Archive: Carolina Cronyism

  • N.C. State researchers say solar lobby silencing them

    Ron Heiniger just wanted to be a farmer. He encouraged research to avoid solar industry encroachment on North Carolina’s prime farmlands. But because of his academic study, the respected crop and soil scientist has become an unwilling poster child for anti-solar activists, vilified by the…

  • JLF: Special interest effect drives up cost of government

    Government is bigger and more expensive than it needs to be, thanks to an economic concept called the “special interest effect.” A recent John Locke Foundation Spotlight report explains how the concept drives energy policy, health insurance mandates, and sugar subsidies. The report also suggests ways to fight negative consequences tied to…

  • Raleigh debate over short-term rentals continues

    It began with an anonymous complaint. It’s now a full-scale debate — about property rights, the free market, and, in fact, freedom of choice. Short-term rentals — Airbnbs, for example — have been banned in Raleigh for years, though enforcement of that ban has been lax as the city debates…

  • Did solar company obtain land for Terra Ceia farm legally? 

    Gertrude Respess claims Wilkinson Solar, and its parent company Invenergy Solar Development, took advantage of her dying husband Rhonda to obtain farmland last year for a large solar installation in Beaufort County. Gertrude’s attorney Mario Perez also says a notarized statement filed with the Beaufort County Register of Deeds…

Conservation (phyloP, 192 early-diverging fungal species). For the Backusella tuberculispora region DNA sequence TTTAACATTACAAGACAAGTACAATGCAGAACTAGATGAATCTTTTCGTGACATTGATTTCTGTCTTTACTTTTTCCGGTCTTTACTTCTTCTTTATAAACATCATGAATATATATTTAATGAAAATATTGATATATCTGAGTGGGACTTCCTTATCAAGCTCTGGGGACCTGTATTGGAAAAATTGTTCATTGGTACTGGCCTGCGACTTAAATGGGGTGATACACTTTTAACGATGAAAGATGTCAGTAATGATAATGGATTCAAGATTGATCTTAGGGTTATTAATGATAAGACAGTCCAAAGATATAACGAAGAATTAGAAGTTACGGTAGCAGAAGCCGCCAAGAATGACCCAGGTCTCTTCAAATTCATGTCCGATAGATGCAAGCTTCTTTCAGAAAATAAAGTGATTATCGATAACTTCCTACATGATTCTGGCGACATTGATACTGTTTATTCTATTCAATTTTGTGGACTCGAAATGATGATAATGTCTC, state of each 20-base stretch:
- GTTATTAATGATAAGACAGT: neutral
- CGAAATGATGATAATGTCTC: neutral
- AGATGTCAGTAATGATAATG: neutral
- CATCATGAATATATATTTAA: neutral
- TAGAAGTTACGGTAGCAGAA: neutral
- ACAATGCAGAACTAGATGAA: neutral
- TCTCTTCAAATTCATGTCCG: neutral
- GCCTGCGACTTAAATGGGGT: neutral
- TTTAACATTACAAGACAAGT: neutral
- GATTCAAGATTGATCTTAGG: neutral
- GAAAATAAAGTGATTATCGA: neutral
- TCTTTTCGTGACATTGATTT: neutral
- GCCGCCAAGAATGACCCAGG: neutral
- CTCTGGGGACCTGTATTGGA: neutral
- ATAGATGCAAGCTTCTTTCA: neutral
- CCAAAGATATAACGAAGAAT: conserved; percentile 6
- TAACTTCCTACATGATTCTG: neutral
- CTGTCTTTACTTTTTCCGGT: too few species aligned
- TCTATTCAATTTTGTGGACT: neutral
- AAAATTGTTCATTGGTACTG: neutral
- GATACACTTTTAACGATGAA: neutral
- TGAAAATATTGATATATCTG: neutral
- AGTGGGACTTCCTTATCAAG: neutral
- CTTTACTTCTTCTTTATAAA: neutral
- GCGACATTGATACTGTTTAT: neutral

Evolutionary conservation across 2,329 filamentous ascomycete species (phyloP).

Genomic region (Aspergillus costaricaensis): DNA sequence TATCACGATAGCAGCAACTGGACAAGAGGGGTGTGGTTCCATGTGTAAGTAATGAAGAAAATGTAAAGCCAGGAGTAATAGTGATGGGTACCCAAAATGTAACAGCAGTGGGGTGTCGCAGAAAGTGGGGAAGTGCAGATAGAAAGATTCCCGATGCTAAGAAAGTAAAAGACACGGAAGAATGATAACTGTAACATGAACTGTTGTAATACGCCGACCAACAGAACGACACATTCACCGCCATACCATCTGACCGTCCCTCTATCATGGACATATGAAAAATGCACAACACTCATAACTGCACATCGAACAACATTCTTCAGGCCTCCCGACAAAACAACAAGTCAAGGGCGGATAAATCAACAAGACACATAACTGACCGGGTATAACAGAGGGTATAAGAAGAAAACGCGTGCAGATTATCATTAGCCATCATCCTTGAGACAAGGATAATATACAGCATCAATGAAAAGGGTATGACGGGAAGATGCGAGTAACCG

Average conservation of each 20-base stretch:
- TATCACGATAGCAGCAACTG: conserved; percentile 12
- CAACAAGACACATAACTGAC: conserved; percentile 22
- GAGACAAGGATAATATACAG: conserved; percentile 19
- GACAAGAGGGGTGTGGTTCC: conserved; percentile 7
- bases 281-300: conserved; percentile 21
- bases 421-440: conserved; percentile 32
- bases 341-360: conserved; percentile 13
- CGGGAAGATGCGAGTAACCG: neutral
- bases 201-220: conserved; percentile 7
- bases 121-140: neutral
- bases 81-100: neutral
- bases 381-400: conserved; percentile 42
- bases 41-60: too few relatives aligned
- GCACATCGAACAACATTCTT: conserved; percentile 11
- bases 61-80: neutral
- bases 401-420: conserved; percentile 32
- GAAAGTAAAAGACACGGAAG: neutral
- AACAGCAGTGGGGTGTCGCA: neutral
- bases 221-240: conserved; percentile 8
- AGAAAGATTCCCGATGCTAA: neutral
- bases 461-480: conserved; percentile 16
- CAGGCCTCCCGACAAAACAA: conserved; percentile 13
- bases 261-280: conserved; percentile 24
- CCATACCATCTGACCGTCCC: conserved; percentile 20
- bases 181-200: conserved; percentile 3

• Terra Ceia community fights huge solar farm

    Jeanne Van Staalduinen teaches at Terra Ceia Christian School in Beaufort County. Four generations of her family have been involved with the modest school, tucked neatly in an austere wedge of this historic slice of North Carolina, about 18 miles east of Washington. It’s a place not far from where…

  • Hospitals ready to use political clout to preserve certificate of need

    The battle to preserve the state’s certificate-of-need laws is about to get personal. A newly formed political organization, connected with the North Carolina Hospital Association, seems poised to target elected officials who oppose CON laws, which require a state bureaucracy to approve new free-standing ambulatory…

  • Lawmakers may take another shot at distillery bill

    Senate Bill 155, what has been called the “brunch bill,” appears to have gotten a jumpstart and could go forward in the next couple of weeks. The measure has been referred to the Senate Finance committee. Restaurants would benefit if this bill becomes…